Thursday, July 28, 2005

Ah-oo, werewolves of London

School's out for summer and I've got my ten year old niece staying for a few days. Last time she came we watched School of Rock, and now we're working our way through a special iPod playlist as we drive here and there in the karaoke car. I'm teaching her the lyrics of really daft songs, especially ones with lots of "oos" and "woos". We're Gladys Knight's Pips doing the train noises on Midnight Train to Georgia. We're doing lupine howls to Warren Zevon's Werewolves of London. And we were doing do-do-do-doos with Lou Reed on Walk on the Wild Side until I remembered what the bits in between the chorus actually say...

So imagine my delight to find discussion of exactly this in today's Guardian. The article gives a shedload of examples from a wide range of musical styles and genres, and gets all quite language focused in places. First there are the words used to describe 'nonsense' in music, the sounds made when wordless singing is occurring - scat, doowop and an interesting suggestion of a new term 'rockolalia' (check that suffix out...). Then the writer explores the huge range of meanings that can be conveyed by the single simple 'word' - la.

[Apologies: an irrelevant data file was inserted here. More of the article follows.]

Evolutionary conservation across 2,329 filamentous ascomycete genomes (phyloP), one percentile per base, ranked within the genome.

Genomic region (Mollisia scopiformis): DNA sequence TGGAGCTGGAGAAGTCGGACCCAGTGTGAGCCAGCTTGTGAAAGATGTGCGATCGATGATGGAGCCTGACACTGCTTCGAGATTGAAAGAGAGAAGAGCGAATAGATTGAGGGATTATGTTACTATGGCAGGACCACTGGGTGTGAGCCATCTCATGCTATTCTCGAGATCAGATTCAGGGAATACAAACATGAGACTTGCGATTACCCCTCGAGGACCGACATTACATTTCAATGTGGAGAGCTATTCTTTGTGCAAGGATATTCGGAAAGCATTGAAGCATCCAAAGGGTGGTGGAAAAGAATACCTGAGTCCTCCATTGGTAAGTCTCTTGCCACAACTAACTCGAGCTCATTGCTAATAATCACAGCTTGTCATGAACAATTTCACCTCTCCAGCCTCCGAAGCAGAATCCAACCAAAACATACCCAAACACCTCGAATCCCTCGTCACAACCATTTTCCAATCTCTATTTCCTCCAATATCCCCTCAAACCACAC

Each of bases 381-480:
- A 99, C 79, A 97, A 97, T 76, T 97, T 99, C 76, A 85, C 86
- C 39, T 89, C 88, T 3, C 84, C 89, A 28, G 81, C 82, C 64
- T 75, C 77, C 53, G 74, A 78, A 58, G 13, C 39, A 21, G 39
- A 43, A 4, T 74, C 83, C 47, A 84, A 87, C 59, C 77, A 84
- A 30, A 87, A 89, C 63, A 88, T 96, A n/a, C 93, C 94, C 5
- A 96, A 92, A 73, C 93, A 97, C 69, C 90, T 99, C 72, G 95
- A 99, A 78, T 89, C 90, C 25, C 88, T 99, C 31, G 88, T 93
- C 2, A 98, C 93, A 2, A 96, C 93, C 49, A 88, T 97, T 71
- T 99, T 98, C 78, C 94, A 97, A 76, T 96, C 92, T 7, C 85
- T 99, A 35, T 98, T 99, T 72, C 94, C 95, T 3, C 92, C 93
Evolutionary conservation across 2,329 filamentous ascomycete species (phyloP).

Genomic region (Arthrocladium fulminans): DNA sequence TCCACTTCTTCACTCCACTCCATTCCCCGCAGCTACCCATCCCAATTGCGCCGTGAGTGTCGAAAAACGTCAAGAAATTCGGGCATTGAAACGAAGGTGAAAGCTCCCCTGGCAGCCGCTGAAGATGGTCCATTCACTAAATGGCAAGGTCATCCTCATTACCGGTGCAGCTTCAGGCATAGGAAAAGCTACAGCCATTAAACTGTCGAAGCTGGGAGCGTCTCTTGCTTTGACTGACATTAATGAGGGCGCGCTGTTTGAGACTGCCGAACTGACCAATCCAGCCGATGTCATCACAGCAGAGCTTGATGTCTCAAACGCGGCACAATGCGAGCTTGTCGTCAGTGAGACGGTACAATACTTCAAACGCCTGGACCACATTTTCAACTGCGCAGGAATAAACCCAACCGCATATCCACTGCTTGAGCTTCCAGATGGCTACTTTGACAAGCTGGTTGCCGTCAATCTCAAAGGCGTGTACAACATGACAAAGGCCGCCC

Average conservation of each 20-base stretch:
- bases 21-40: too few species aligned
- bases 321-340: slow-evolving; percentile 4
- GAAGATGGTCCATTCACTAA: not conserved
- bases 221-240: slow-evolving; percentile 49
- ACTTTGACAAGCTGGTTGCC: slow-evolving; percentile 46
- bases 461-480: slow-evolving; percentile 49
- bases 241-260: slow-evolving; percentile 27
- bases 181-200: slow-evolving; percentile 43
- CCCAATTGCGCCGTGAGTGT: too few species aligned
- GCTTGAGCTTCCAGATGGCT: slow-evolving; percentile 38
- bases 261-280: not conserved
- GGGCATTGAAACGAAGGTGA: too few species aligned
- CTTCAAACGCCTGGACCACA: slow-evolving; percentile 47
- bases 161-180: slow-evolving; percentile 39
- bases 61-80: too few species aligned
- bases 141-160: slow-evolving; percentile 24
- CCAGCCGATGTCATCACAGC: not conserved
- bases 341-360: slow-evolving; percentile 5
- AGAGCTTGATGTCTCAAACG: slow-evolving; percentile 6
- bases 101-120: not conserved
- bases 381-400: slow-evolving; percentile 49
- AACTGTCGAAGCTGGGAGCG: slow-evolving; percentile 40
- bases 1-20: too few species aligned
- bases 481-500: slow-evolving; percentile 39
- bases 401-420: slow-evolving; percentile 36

But oh no, what's this?! At the end of the article the writer describes the use of these lyrical noises as "childlike" and "capable of bridging gaps and warming hearts". You don't think we're into some weird territory here where even the hardest thrash guitar bands are just desperately trying to hark back in their language use to baby babbling?!...

See what you all started?!... Now I can't stop thinking about child language acquisition...

La-la land

Stages of language acquisition in children
(Check out 'canonical babbling' and compare with sounds made in song lyrics!)


At 5:16 pm, Anonymous Anonymous said...

Fantastic resource Julie. Thanks for doing this, you've just made my life a whole lot easier.


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